I have been thinking a lot about pronouns lately.
Much of it stems from the recent debate over bathrooms and who gets to serve as the potty police. I am not transgender, and yet the debate is personal to me.
Among my people, I am considered a “Two-Spirit,” or someone who possesses both a male and a female spirit. This has always fit with how I feel myself, neither really male nor really female, but both. I am very comfortable in my own skin.
But there are those who are not comfortable with me. These are the ones who have called me “sir” since long before I cut my hair short. Some quickly apologize. Some laugh nervously. Some snicker.
Because I feel like I am both, it has never bothered me, except on the rare occasions when the person seemed hostile.
I fear those occasions are increasing. I see more and more reports of attacks on trans* people. And these attacks aren’t limited to trans* people. There are all sorts of gender non-conforming people being accosted in restrooms, even if they are using the restroom that corresponds with the sex to which they were assigned at birth.
One such person is a friend of mine who is a sergeant in the Marine Corps. She is part of the elite group of Marines who guard our embassies. And she has been thrown out of the women’s bathroom because she looks too much like a boy. A nice “thank you” for your service.
A recent piece by UCC minister Emily Heath describes a similar struggle. Emily is also gender non-conforming. They joke with their wife that if they aren’t back from a public restroom in five minutes, to come looking for them.
It is becoming less of a joke.
I fear it is a matter of time before I am accosted as well.
I wonder if this whole issue gives us an opportunity as progressive Christians to examine the language we use.
Because language matters.
When we refer to gender rather than sex and then insist on gender being binary, we negate the lives of those who live along the spectrum of gender.
We negate the lives of those assigned a sex at birth that doesn’t correspond with their identity, or those who fall into the at least three categories of intersex, meaning those with biological traits of both sexes. These folks too have typically been assigned a sex at birth, often surgically, and often incorrectly.
Likewise, when we refer to God as He, we negate the lives of women and their connectedness to the Creator. In my own church, and other UCC churches I have attended, we have struggled to find more inclusive ways to refer to God, whether calling God both father and mother, or changing the words to the doxology to refer to Creator, Christ and Holy Ghost rather than Father, Son and Holy Ghost. And often, we have shunned the use of pronouns.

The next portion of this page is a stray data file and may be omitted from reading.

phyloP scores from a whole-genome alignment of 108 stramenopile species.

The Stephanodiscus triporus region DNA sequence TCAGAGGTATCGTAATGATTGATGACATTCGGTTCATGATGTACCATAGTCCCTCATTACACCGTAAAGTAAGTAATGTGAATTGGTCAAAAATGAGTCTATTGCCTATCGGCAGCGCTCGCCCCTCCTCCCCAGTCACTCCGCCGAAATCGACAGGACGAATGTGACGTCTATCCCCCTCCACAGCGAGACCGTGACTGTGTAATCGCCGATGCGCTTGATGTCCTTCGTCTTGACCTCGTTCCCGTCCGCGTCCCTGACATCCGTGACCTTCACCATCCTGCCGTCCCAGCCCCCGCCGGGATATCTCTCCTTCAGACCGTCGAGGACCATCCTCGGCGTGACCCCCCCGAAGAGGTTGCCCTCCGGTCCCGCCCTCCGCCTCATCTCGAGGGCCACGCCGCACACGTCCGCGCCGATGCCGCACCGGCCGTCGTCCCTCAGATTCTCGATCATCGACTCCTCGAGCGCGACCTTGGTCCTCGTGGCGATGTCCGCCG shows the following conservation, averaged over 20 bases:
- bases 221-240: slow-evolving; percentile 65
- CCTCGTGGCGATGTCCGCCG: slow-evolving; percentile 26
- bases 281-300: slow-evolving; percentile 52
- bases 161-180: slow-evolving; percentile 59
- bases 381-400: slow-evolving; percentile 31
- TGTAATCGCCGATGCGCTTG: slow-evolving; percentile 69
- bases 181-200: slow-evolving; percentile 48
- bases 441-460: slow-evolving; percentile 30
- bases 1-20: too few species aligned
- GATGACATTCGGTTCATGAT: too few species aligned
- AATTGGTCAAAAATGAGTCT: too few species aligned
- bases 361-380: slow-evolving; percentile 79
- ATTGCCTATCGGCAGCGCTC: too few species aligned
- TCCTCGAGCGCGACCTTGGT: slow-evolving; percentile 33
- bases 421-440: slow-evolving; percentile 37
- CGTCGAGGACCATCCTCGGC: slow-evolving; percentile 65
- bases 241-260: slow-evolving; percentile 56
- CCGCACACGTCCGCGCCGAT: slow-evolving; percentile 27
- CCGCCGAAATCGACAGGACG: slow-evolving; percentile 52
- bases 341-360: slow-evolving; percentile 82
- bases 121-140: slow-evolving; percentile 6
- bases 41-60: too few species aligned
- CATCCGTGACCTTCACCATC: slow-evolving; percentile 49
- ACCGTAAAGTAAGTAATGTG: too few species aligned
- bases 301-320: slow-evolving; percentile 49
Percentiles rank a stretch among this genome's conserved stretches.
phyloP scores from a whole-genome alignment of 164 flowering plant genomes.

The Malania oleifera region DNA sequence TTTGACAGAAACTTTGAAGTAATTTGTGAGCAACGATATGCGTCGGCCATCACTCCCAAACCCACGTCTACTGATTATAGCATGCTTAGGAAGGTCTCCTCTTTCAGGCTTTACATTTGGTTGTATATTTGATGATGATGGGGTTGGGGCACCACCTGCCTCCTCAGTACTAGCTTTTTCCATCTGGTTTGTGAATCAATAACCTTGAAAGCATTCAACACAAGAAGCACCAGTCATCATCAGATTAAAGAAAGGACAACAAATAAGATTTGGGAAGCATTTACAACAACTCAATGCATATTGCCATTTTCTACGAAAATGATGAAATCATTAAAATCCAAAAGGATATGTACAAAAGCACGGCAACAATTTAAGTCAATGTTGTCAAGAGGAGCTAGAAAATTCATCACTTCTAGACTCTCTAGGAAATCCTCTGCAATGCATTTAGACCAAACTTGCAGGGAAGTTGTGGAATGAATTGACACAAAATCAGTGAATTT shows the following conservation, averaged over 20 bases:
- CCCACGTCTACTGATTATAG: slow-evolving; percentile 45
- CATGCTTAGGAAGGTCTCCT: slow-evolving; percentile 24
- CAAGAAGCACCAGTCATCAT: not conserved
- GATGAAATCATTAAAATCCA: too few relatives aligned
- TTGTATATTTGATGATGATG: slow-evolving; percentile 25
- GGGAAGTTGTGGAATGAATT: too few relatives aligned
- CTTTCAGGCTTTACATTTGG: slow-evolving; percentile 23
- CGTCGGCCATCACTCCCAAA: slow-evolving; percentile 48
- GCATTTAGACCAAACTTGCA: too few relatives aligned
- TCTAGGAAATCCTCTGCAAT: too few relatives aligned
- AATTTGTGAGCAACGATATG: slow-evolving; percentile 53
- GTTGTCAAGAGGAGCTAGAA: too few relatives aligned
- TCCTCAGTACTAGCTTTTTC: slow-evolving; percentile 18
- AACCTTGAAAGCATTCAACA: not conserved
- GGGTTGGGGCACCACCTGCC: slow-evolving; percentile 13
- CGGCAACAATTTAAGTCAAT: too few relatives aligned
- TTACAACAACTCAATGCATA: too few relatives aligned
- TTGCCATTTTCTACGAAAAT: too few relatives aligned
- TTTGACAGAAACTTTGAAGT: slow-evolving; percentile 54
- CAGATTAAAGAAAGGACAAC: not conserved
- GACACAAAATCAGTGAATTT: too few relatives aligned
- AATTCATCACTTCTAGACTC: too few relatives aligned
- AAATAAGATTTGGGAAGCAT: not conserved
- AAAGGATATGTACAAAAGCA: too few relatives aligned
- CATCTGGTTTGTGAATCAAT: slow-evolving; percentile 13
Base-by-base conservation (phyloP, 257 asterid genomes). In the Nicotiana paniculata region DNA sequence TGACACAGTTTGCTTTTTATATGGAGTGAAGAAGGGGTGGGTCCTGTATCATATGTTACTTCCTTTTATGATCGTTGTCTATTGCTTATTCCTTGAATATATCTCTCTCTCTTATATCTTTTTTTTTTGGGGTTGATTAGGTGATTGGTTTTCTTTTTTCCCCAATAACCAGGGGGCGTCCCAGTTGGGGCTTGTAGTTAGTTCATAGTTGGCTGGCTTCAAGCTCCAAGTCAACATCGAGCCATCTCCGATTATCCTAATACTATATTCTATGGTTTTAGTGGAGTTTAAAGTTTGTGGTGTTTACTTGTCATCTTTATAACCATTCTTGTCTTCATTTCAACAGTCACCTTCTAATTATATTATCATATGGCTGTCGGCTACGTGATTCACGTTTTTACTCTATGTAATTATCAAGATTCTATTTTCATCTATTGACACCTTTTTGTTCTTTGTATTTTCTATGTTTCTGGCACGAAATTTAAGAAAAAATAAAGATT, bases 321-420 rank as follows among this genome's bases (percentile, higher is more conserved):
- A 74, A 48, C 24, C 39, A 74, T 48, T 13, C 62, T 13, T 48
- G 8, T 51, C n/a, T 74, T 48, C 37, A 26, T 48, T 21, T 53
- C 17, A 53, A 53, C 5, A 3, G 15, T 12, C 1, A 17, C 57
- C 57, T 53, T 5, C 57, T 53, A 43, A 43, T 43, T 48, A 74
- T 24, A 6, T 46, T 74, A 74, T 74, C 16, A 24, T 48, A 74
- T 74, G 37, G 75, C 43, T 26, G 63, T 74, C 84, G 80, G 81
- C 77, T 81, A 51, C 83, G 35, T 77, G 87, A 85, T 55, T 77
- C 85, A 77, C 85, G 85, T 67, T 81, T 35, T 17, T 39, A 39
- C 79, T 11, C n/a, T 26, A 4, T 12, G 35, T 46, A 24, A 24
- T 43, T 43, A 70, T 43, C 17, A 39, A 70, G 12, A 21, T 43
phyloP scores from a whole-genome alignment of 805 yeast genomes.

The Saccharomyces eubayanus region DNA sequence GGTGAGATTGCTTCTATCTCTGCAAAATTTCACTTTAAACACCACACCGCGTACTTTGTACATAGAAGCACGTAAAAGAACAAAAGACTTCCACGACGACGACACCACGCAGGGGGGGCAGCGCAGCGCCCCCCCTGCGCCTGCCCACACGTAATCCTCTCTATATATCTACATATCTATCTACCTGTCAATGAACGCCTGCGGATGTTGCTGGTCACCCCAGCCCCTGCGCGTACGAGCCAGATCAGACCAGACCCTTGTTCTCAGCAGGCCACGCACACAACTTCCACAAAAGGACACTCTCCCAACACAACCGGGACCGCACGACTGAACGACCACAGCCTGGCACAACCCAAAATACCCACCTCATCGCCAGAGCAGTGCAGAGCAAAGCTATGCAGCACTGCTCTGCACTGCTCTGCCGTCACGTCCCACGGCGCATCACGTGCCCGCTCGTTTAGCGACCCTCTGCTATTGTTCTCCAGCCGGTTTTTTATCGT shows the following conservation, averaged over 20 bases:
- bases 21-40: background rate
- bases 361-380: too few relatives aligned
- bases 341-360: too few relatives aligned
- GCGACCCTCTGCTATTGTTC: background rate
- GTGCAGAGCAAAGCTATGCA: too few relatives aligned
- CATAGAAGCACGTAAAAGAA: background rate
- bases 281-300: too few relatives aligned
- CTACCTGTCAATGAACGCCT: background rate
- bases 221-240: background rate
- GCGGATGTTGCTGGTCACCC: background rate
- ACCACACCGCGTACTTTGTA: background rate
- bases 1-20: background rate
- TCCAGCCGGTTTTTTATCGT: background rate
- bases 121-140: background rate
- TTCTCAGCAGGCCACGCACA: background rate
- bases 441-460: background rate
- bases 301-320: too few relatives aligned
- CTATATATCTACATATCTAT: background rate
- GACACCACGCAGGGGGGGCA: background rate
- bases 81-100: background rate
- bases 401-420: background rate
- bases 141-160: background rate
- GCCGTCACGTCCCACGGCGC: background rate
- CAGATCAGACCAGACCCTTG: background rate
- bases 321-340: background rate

What if we didn’t?
Many in the transgender and gender non-conforming community have sought a third way through the use of “they” as a singular pronoun.
I know there are those who reject the use of “they” in the singular. I confess to being something of a grammar nerd myself. Yet we have a history of using the pronoun “they” when the sex of the person about whom we are speaking is not known.
As I saw in a recent discussion of the matter, two wait staff noticed a customer left behind a coat. “I wonder if they know they left it?” “Let’s put it in the lost and found in case they return.”
See, we’ve been using it all along.
What if we used it for God?
What if instead of tying ourselves in knots trying to avoid using “He,” or at least using “He” and “She” together, we defaulted to “they?”
We’d be doing a number of things.
First, we would be referring to God in the way that They referred to themselves. In the plural.
Remember in Genesis 1:26, God says: “Let us make man in our image, after our likeness: and let them have dominion over the fish of the sea, and over the fowl of the air, and over the cattle, and over all the earth, and over every creeping thing that creepeth upon the earth.”
And too in Genesis 3:22: “And the LORD God said, Behold, the man is become as one of us, to know good and evil: and now, lest he put forth his hand, and take also of the tree of life, and eat, and live for ever:”
If God, in referring to Self, says “us,” perhaps we should be saying “They.”
But using “They” would accomplish more than that. It would be a recognition of the radical inclusiveness that is God. The God that created all things, including all sexes and all genders.
It would mean that our understanding of God is limited by our understanding of ourselves, but that we recognize that God is not limited. Often, we are neither male nor female. Neither then is God. We were created in God’s image, male and female, because God’s image is male and female.
And by using “They,” we not only recognize the abundance that is God, but we welcome all of the abundance that is God’s Creation into the arms of our Creator and Their Church.
Michelle Schohn is a U.S. Foreign Service Officer posted with her wife to Pristina, Kosovo. She and her wife are members of Pilgrim United Church of Christ in Silver Spring, Md.